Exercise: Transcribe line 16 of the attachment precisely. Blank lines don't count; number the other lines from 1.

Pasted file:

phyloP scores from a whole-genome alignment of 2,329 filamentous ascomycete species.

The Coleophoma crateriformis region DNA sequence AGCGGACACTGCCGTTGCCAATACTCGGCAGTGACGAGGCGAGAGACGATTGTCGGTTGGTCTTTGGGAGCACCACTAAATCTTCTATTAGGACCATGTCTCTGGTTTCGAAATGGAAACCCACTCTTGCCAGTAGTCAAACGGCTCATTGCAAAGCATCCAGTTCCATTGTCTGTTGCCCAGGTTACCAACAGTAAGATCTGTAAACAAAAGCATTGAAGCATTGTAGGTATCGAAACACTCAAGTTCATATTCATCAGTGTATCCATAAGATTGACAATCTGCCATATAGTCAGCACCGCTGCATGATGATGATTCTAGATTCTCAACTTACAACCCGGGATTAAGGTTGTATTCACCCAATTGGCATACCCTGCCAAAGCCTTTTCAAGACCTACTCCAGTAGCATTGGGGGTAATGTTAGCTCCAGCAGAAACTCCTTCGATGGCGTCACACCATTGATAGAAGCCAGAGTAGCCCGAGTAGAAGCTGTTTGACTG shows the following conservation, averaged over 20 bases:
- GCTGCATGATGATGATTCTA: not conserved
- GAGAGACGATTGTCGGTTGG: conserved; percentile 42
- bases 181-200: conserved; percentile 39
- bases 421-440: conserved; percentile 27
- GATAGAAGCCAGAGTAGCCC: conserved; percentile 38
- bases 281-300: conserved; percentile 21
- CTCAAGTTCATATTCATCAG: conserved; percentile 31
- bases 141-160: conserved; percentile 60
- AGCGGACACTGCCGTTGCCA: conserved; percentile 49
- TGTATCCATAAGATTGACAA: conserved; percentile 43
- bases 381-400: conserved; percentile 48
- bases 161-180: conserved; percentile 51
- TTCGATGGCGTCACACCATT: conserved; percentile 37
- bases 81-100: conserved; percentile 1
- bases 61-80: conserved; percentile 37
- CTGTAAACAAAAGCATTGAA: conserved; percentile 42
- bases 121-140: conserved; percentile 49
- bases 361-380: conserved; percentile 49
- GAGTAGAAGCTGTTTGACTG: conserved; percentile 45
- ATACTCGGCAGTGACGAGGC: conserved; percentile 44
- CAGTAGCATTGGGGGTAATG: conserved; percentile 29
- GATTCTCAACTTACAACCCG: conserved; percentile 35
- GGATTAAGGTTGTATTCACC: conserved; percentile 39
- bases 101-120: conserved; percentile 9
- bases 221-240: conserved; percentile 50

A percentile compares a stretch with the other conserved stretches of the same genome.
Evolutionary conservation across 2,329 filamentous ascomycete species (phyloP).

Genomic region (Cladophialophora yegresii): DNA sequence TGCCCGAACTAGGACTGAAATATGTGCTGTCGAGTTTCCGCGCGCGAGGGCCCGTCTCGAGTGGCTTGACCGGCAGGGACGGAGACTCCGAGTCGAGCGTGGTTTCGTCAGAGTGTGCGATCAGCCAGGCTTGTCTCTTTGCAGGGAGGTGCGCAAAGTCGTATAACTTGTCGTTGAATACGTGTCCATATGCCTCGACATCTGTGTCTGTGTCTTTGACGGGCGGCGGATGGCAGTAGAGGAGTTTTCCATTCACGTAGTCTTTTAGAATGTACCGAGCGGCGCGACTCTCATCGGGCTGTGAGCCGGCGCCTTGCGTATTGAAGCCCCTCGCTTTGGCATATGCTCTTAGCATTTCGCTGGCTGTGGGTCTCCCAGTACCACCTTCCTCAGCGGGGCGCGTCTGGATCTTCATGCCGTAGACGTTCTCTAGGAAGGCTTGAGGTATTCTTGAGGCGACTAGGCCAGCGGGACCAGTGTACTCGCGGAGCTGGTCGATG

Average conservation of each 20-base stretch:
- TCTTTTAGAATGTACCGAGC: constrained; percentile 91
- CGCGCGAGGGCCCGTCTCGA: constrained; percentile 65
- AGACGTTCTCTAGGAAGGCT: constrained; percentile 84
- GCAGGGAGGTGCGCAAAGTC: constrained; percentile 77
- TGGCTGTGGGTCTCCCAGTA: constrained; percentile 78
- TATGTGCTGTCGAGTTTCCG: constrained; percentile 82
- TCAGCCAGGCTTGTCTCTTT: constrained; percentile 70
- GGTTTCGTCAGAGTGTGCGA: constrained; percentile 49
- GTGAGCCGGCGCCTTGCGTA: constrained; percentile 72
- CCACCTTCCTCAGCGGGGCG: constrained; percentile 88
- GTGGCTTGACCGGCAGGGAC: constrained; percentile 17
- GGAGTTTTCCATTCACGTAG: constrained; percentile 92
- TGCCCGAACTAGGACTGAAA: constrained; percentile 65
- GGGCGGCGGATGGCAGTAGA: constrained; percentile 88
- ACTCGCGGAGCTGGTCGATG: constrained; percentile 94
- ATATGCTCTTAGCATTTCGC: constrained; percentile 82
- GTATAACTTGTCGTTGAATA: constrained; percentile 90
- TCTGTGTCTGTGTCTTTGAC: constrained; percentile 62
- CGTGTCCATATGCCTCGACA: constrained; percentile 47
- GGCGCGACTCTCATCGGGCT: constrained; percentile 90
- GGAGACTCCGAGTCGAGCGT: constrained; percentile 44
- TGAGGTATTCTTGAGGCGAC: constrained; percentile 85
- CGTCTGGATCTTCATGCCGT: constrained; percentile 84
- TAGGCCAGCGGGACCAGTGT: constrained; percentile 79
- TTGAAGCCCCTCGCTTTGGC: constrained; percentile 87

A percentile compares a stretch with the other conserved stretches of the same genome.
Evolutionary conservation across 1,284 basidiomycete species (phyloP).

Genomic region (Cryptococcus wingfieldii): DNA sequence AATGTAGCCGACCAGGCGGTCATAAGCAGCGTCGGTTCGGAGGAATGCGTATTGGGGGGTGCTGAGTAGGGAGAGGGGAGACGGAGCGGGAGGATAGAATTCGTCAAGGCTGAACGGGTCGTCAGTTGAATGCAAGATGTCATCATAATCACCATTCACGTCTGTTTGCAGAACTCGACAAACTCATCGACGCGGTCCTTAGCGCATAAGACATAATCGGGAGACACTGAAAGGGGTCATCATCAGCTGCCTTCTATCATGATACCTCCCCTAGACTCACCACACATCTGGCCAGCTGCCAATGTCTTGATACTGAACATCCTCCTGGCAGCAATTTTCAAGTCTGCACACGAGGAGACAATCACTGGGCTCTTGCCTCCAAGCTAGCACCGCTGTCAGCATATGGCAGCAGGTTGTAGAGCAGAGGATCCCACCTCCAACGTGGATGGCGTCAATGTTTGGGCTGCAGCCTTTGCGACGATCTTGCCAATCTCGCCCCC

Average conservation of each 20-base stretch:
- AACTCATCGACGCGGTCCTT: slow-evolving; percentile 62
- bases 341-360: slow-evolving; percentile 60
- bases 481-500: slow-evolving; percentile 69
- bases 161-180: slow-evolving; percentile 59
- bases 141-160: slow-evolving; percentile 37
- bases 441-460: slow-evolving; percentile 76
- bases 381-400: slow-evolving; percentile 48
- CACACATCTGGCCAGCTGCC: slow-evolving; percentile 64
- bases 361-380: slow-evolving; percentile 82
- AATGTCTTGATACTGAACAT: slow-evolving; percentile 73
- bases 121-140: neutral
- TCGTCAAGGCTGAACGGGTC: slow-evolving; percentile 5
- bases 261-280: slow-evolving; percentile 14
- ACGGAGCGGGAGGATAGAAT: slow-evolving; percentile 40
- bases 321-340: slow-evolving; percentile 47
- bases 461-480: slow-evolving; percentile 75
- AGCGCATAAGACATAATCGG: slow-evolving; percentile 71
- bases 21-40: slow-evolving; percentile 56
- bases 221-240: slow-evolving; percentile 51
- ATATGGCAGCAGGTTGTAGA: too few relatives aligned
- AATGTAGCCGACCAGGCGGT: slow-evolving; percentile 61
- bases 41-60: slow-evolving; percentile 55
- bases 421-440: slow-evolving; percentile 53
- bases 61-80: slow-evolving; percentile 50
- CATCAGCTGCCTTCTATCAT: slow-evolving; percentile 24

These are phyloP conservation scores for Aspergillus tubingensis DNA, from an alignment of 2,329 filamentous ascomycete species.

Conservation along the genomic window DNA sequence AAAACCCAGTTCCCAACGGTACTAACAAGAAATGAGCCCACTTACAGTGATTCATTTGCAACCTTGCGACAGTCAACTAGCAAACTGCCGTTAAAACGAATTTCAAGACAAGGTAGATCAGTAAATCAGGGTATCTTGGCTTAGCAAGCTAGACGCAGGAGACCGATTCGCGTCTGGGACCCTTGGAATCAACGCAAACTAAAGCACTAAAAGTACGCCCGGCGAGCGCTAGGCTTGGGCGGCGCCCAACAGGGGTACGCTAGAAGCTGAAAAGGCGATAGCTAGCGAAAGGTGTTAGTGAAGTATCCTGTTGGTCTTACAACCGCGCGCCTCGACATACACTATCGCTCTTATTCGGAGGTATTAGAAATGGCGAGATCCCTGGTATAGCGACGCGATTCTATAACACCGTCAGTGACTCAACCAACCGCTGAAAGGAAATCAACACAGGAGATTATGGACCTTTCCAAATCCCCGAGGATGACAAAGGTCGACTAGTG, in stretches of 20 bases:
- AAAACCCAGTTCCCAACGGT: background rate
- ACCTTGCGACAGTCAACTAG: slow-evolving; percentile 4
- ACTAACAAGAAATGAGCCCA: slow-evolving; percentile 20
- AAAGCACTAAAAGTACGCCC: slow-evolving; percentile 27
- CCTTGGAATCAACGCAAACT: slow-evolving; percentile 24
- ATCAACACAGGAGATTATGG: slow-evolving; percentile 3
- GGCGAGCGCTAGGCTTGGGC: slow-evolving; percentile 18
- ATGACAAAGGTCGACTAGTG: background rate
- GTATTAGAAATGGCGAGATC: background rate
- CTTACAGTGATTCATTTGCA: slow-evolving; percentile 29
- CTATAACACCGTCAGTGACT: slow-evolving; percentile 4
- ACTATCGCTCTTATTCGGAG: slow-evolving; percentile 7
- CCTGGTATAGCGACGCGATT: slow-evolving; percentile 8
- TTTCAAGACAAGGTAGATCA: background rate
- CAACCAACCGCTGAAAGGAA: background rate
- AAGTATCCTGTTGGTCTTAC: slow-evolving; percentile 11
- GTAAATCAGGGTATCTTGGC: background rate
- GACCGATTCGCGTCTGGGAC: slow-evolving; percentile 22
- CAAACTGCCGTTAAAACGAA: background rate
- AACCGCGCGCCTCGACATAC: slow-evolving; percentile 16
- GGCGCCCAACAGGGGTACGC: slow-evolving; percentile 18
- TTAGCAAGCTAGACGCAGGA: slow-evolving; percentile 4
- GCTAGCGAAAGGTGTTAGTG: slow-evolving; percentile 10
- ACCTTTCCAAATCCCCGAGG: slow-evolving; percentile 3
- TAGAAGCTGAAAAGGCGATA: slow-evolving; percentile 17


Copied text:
- bases 81-100: conserved; percentile 1